Monday, December 3, 2012


Or vacation - whatever you want to call it. I have it. No more working for a while. The tourism season is over. But unlike a teacher on her summer holidays, I don't get paid for those holidays, and my 'summer' is in winter. Still, I took a holiday so to speak and spent a good month in New York. Rather than reflecting on the entire sojourn with you like a September 'what I did on my summer holidays' essay, I'll skip to the end.

The second half of my US trip would bring me to Albany New York. Or so I thought. “It's a good thing you didn't start walking to downtown Albany, Garvan, as we don't live there anymore.” “Great. So where are ye living.”

I've never heard of Troy, New York. At least, I can't recall the city. So, what have you got to offer?

Many notable people were born or resided in Troy. Hermann Melville, Chester A. Arthur, the 21st president and James Connolly. Wait, what? Is this an American James Connolly, you know like that Irish Rebel who went to the moon with Neil Armstrong?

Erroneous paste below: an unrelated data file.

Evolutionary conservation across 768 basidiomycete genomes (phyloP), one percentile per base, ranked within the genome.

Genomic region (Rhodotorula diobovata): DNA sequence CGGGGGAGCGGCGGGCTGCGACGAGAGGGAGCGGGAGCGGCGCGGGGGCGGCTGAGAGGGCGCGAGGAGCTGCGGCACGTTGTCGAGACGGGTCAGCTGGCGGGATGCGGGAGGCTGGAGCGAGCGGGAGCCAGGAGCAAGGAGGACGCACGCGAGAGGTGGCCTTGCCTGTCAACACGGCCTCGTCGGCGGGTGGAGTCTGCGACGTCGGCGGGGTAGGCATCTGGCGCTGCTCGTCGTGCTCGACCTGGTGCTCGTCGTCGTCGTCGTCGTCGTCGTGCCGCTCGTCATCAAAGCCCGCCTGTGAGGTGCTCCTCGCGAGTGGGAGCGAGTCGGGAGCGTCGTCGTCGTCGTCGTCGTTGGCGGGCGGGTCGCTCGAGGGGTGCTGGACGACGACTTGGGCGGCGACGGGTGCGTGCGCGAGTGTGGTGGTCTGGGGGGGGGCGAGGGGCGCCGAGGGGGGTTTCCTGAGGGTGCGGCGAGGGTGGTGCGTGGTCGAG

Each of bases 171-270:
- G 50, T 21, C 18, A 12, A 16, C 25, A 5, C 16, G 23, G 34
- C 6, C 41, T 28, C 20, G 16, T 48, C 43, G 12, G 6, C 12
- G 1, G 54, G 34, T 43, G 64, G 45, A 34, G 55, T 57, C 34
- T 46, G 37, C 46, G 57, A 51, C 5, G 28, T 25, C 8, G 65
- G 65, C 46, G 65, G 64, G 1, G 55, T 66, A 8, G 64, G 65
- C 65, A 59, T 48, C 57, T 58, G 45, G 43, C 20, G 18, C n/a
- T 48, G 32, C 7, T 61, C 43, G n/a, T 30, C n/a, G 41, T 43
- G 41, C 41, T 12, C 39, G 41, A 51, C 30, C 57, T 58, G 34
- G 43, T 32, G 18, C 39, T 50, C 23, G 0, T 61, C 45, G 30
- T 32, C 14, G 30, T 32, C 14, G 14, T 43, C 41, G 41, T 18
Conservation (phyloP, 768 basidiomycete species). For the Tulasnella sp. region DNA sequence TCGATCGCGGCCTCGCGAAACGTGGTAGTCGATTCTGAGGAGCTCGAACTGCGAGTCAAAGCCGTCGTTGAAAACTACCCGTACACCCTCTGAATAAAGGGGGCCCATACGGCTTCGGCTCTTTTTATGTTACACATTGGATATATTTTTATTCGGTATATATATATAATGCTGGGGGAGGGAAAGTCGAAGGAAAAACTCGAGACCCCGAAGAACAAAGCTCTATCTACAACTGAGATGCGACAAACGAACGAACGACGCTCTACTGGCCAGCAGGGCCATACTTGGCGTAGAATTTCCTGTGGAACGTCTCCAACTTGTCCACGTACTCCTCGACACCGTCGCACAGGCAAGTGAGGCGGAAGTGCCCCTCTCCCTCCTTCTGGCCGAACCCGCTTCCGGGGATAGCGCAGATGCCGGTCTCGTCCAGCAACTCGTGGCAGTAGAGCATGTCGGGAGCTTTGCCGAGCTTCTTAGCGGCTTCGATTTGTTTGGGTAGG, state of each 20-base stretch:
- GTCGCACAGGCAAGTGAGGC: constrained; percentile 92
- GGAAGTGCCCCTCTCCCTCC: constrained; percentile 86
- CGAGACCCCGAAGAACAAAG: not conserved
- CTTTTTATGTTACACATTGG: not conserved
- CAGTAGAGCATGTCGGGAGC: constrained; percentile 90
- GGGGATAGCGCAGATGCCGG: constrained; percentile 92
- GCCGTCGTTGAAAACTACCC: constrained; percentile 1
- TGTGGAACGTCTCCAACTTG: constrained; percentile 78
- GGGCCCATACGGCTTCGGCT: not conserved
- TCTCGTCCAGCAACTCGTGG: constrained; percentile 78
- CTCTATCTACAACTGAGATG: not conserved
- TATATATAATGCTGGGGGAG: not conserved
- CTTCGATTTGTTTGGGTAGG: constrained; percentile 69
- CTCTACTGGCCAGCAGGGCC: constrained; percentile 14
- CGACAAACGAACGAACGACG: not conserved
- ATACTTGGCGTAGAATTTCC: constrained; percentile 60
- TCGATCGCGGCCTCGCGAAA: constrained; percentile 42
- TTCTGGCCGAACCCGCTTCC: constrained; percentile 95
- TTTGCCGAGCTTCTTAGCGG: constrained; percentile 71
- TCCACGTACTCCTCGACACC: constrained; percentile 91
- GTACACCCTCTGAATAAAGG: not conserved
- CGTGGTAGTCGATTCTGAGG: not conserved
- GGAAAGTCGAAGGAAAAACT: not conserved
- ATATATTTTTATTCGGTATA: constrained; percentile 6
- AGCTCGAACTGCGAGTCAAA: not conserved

No. The James Connolly lived in Troy from 1903-05. Couldn't believe it when I found out! What chance!

Apparently, the Irish martyr lived in Troy from 1903 to 1905. To support his family of six, he worked for the Metropolitan Life Insurance Company. He continue to be active in pursing socialism and advocating the ideals he was to die for in 1916.

His bust is only a few metres away from that of Uncle Sam whose statue is… well, different, shall we say.

Uncle Sam and Connolly, however, aren’t as dissimilar as their tributes may denote. They’re both personifications and heroes for their respective countries.
And just like his statue in Dublin, I cannot pass by Connolly’s bust without placing a respecting palm upon the cold bronze.